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Order of operations in an expression

Mark Alonzo
Given a floating-point array x, which of these two statements:
IDL> y1 = 2.0 * x / 3.0
IDL> y2 = x * (2.0 / 3.0)
executes faster, the first or the second? Note that both statements produce the same result to within floating-point precision. We can test the execution time of IDL code with the built-in SYSTIME function. Here’s an example program that demonstrates a technique for doing so:
pro test_orderofoperations
   compile_opt idl2

   n_iter = 1e2
   x = findgen(1e6)

   t0 = systime(/seconds)
   for i=1, n_iter do y1 = 2.0 * x / 3.0
   t1 = systime(/seconds) - t0
   print, t1, format='("Execution time for [2.0 * x / 3.0]:   ",f5.2," s")'

   t0 = systime(/seconds)
   for i=1, n_iter do y2 = x * (2.0 / 3.0)
   t2 = systime(/seconds) - t0
   print, t2, format='("Execution time for [x * (2.0 / 3.0)]: ",f5.2," s")'

   print, t1/t2, format='("Ratio : ",f5.2)'
Note that I chose a smallish array size to avoid memory issues (this is another performance topic) and I looped over the statements many times to attempt to average out any transient effects. Here’s the result from running this program on my laptop (YMMV):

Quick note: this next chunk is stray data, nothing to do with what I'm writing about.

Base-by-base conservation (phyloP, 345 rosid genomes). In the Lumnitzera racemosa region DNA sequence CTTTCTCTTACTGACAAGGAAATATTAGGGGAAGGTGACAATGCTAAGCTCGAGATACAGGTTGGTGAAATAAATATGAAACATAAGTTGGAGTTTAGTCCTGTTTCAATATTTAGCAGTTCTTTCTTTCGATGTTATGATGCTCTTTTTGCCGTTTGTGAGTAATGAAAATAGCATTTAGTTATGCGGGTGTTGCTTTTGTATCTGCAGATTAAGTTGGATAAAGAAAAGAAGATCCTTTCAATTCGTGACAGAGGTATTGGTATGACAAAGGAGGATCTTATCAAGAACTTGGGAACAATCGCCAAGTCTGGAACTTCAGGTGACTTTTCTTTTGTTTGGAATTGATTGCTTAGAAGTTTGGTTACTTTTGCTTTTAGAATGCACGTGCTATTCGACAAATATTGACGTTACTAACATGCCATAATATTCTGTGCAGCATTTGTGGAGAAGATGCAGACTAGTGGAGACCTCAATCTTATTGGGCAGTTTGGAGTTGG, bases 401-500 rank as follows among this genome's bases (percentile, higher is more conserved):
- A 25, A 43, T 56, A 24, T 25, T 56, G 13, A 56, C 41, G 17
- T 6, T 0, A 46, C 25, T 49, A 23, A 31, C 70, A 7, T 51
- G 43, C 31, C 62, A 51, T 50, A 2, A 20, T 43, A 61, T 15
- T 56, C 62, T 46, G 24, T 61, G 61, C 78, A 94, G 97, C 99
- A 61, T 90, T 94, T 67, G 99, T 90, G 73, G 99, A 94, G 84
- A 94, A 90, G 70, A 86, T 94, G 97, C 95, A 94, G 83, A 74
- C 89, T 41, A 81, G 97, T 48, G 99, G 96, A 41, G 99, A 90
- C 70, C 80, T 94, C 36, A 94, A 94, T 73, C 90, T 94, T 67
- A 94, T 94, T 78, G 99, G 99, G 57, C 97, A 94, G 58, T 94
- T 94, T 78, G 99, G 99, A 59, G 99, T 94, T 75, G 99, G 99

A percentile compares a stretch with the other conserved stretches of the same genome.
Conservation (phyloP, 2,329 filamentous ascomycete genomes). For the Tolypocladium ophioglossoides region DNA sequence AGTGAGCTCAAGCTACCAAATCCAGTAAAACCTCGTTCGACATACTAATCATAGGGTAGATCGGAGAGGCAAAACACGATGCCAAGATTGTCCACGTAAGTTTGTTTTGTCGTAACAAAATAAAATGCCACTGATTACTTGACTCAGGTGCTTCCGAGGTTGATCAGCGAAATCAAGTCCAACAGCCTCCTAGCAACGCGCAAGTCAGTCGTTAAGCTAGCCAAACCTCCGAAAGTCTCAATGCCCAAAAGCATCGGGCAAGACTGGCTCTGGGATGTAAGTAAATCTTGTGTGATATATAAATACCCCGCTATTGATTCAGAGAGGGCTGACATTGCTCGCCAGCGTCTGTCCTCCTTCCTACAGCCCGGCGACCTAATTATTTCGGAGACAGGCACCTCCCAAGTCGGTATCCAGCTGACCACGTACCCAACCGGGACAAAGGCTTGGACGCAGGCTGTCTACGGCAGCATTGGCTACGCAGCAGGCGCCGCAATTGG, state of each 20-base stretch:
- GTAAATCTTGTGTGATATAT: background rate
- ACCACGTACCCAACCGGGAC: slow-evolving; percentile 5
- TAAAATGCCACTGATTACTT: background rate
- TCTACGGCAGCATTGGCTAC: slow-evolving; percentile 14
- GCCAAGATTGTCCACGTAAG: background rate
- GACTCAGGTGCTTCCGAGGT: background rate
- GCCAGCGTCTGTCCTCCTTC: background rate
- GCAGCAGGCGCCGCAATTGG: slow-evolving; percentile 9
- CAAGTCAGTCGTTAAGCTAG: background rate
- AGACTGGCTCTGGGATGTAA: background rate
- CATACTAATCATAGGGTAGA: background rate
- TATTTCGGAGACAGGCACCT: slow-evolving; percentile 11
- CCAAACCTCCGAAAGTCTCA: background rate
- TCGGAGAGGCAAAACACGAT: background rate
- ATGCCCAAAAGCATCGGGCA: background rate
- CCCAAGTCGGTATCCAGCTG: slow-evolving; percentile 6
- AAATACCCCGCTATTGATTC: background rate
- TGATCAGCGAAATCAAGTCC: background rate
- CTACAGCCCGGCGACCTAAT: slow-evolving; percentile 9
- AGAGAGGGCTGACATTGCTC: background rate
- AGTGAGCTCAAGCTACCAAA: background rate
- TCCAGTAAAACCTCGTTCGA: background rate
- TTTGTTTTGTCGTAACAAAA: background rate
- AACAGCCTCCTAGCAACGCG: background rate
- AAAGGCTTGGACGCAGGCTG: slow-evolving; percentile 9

IDL> test_orderofoperations
Execution time for [2.0 * x / 3.0]:    0.77 s
Execution time for [x * (2.0 / 3.0)]:  0.30 s
Ratio :  2.58
Why does the execution time of these statements differ? In the first statement, there’s a multiplication and a division. Since both are at the same level in the operator hierarchy, IDL works from left to right, calculating (2.0 * x), then dividing the result by the value 3.0. The key here is that the expression (2.0 * x) is an array operation, so under the hood, at the C level of IDL, every element of the array x is multiplied by the value 2.0. The result is a new array, held temporarily in memory. Every element of this array is then divided by the scalar value 3.0. Compare this order of operation with that in the second statement. Here, because of the parentheses, the scalar operation (2.0 / 3.0) is performed first, with another scalar as a result. This scalar is then multiplied, element-by-element, with the array x. So, the difference between these two statements is that the first uses two array operations, whereas the second uses only one. The lesson is then: group scalar operations in an expression. This is a simple performance tweak that will help your IDL code run faster. For more information on code performance, including demonstrations of techniques similar to this, see Mike Galloy's book, Modern IDL. We also experiment with several performance techniques in our Scientific Programming with IDL course.

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